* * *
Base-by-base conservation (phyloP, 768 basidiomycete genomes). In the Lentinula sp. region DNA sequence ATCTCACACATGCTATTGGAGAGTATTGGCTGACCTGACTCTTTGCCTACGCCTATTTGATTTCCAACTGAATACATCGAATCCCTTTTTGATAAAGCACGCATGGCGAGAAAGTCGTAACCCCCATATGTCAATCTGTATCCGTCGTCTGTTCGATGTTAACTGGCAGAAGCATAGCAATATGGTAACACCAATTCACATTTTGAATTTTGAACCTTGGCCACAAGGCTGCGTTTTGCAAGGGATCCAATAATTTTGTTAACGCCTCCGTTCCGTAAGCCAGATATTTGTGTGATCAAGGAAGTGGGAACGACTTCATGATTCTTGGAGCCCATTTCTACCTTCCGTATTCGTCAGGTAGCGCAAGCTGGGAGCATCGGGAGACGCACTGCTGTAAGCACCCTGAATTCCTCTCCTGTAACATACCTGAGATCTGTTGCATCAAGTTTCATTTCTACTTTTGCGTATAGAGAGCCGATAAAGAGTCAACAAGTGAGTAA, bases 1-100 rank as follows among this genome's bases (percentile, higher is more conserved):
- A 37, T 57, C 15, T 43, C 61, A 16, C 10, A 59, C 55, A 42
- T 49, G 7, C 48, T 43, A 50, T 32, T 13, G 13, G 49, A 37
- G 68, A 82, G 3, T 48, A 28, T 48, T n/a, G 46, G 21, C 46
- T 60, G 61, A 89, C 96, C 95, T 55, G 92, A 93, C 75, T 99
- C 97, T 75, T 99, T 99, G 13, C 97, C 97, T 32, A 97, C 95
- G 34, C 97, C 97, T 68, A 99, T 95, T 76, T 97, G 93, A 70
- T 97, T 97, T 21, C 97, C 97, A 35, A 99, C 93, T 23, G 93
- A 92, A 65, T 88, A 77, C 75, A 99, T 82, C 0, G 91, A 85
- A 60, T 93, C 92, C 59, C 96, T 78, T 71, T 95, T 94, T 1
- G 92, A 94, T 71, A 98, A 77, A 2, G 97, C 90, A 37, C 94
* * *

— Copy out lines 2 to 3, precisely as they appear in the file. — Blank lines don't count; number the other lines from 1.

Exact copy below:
- A 37, T 57, C 15, T 43, C 61, A 16, C 10, A 59, C 55, A 42
- T 49, G 7, C 48, T 43, A 50, T 32, T 13, G 13, G 49, A 37